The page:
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From Wikipedia, the free encyclopedia

"David Agnew" is a pen name that was employed exclusively on BBC television drama programmes[citation needed] of the 1970s. It was used only as a scriptwriting credit.

Conditions of use

The "David Agnew" pseudonym was most-often used when the original freelance scriptwriter was unable to accommodate fundamental changes requested by the production staff, and the production staff had to perform a major, last-minute rewrite themselves. BBC rules prevented the production staff from taking screen credit without a time-consuming, bureaucratic appeals process, meaning that the quickest way for the project to continue under the BBC system was to use the name of a non-existent writer.[citation needed] Sometimes production staffs were directly ordered by BBC management to use the credit.[citation needed]

Unlike the similar "Alan Smithee" credit for film directors, "Agnew" was not used in protest of the finished product. Indeed, the actual writers of a "David Agnew script" — typically the producer, director and/or script editor — would ideally liked to have received credit for their work, had BBC rules permitted it.

Examples

The name seems to date to 1971,[citation needed] when Anthony Read's script for the Play for Today episode "Hell's Angel" was broadcast under the pseudonym.[1][2] Read's work on the 1975 BBC2 Playhouse episode "Diane" was likewise credited to "David Agnew".[3]

The pseudonym entered into use on Doctor Who only after Anthony Read had become that show's script editor. Read and producer Graham Williams used the pen name hurriedly to assemble The Invasion of Time in the year 1978.[citation needed] A year later the name concealed the joint work of Douglas Adams, Williams and David Fisher on City of Death.[citation needed]

The name was also used for the episode "Blow Out" of Target. In this case, a two-hour script was pared down to one. Writer Roger Marshall quit at the pre-production stage, leaving director Douglas Camfield to, as Marshall said in an interview, "butcher" and "doctor" it.[4]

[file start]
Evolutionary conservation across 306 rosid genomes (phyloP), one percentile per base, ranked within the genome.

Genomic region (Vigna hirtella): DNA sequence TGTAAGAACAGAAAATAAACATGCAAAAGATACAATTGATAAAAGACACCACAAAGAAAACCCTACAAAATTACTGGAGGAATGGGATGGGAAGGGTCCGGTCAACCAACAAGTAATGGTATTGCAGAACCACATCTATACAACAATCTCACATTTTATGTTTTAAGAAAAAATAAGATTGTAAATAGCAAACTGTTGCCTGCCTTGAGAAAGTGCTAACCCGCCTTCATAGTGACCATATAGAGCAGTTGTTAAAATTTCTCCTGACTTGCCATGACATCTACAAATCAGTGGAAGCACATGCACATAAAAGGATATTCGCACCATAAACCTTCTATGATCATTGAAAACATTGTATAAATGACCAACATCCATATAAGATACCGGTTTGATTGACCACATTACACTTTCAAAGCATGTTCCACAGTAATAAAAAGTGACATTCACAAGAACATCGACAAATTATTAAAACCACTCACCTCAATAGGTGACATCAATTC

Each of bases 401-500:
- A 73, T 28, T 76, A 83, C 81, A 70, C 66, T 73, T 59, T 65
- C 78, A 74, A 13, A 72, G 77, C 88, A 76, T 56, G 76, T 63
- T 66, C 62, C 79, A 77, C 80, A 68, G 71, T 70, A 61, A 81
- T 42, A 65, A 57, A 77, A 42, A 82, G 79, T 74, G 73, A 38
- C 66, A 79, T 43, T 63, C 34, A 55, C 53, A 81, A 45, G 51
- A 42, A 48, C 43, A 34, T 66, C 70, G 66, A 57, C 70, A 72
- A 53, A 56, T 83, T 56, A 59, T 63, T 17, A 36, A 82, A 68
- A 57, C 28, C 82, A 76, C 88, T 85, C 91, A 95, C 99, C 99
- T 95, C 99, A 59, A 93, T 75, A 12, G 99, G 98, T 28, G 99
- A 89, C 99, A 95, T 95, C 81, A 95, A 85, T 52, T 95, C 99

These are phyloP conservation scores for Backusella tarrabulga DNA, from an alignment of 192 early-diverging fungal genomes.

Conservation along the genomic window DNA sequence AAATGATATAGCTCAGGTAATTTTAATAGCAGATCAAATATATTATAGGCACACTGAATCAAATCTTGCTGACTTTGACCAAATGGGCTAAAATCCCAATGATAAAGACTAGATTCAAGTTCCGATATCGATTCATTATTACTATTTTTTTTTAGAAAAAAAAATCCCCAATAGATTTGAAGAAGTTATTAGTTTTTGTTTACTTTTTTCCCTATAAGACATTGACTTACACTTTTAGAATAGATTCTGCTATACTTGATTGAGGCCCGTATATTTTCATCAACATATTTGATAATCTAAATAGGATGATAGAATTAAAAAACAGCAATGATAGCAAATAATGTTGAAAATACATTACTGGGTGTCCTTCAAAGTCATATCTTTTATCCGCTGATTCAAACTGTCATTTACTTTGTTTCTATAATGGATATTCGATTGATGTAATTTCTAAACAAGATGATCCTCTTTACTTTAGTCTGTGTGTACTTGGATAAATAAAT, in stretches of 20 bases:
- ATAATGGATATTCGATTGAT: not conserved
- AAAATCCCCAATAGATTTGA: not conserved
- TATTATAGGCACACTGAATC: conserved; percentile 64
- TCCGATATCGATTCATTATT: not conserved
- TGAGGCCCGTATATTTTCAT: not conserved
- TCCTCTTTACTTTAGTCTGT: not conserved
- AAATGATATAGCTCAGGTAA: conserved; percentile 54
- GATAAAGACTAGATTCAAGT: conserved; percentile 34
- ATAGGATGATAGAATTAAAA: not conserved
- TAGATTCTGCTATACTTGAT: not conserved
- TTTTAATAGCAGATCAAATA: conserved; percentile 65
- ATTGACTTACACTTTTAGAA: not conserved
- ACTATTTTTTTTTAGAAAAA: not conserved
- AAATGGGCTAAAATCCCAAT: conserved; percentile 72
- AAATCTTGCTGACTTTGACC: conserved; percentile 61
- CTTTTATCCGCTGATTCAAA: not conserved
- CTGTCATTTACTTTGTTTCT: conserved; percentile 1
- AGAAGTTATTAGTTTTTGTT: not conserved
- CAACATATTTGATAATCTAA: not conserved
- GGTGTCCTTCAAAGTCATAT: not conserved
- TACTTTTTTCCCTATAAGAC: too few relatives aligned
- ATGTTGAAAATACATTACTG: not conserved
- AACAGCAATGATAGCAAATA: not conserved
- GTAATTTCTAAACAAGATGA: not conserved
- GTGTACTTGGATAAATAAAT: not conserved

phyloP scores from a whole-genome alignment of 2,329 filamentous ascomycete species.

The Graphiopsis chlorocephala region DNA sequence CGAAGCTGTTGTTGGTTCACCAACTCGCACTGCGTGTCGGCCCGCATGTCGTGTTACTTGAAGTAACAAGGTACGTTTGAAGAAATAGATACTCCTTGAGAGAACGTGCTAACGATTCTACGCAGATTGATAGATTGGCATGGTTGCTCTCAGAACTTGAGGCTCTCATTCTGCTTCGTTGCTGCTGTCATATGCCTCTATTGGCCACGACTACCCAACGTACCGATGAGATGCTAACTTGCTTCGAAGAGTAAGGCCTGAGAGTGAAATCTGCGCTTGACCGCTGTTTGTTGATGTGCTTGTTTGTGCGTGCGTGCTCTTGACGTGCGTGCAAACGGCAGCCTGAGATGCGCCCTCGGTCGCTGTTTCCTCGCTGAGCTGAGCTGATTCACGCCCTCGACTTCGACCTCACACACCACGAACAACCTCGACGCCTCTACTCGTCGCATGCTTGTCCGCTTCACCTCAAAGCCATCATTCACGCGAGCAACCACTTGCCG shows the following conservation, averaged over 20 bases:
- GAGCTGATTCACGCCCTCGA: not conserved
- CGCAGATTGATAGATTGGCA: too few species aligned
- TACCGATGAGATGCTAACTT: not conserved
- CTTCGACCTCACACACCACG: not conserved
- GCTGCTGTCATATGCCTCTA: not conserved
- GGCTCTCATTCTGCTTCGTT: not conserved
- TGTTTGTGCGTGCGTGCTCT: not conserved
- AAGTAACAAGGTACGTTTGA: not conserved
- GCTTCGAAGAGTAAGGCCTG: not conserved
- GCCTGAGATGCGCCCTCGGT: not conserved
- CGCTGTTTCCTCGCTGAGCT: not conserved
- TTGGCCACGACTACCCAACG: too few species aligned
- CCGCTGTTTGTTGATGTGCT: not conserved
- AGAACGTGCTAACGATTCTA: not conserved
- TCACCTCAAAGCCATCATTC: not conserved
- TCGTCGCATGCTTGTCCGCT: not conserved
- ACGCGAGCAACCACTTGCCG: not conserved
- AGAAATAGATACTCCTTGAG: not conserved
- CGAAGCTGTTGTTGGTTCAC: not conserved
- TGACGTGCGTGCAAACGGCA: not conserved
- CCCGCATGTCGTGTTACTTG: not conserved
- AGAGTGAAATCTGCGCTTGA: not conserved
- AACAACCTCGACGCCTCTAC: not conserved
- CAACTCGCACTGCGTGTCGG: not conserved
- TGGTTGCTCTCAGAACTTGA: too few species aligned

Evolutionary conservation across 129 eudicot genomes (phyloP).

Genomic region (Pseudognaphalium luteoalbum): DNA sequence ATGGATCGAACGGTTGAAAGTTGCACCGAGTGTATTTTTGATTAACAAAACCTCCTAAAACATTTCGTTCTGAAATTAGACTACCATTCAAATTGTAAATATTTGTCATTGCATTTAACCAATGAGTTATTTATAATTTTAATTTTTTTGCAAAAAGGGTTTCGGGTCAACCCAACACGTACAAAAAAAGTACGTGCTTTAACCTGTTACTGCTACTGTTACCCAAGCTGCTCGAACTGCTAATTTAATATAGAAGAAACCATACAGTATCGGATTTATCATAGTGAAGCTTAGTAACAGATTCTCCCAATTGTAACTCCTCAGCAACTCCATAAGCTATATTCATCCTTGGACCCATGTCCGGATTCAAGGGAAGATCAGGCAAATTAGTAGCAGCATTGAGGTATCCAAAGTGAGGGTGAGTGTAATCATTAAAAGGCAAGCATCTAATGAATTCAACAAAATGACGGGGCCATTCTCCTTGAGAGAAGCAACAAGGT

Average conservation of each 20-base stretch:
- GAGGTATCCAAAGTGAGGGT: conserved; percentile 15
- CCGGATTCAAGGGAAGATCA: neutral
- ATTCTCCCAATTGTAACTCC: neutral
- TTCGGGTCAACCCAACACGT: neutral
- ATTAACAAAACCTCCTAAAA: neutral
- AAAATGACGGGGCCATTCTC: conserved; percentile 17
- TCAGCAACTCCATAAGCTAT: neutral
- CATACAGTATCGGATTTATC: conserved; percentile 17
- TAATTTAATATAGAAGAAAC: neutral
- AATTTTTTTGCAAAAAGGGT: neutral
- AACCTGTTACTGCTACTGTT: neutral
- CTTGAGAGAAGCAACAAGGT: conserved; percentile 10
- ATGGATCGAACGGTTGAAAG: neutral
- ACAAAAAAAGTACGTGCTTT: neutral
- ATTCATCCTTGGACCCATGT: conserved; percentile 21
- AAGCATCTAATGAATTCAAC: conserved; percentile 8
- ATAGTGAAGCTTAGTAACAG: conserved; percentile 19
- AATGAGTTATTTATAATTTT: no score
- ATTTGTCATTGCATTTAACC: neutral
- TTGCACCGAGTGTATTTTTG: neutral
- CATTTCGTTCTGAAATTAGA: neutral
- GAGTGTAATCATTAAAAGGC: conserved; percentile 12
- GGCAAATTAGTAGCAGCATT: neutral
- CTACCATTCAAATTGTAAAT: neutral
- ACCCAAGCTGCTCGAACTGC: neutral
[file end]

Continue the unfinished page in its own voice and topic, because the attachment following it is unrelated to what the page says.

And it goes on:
Use outside television

While the practice of using the pseudonym on television was exclusive to the BBC of the 1970s, it has worked its way into Doctor Who fandom to a certain degree. In March 2000 "David Agnew" was used for a Doctor Who book, the short story anthology Short Trips and Sidesteps, in homage to the pseudonym's use on the television series. Agnew was also the subject of a The Elusive David Agnew mockumentary directed by "Allen Smithee" on the DVD release of The Invasion of Time. A character in the 2013 Doctor Who short novel The Death Pit, by A. L. Kennedy, is named David Agnew. The official Dailymotion username of the "missing" episode reconstruction organisation known only as "Loose Canon" is DavidAgnew. [5]

Related pseudonyms

References

  1. ^ Rolinson, Dave; Williams, John (eds.). "Play for Today Episode List Part 1: 1970-76". The University of Hull. Archived from the original on 5 March 2007. Retrieved 25 February 2009.
  2. ^ "Full cast and crew for "Play for Today": Hell's Angel". IMDb.com. Retrieved 25 February 2009.
  3. ^ "Full cast and crew for "BBC2 Playhouse": Diane". IMDb.com. Retrieved 25 February 2009.
  4. ^ "Target". Media Gems. Retrieved 24 February 2009.
  5. ^ https://www.dailymotion.com/DavidAgnew/
This page was last edited on 11 October 2020, at 13:59
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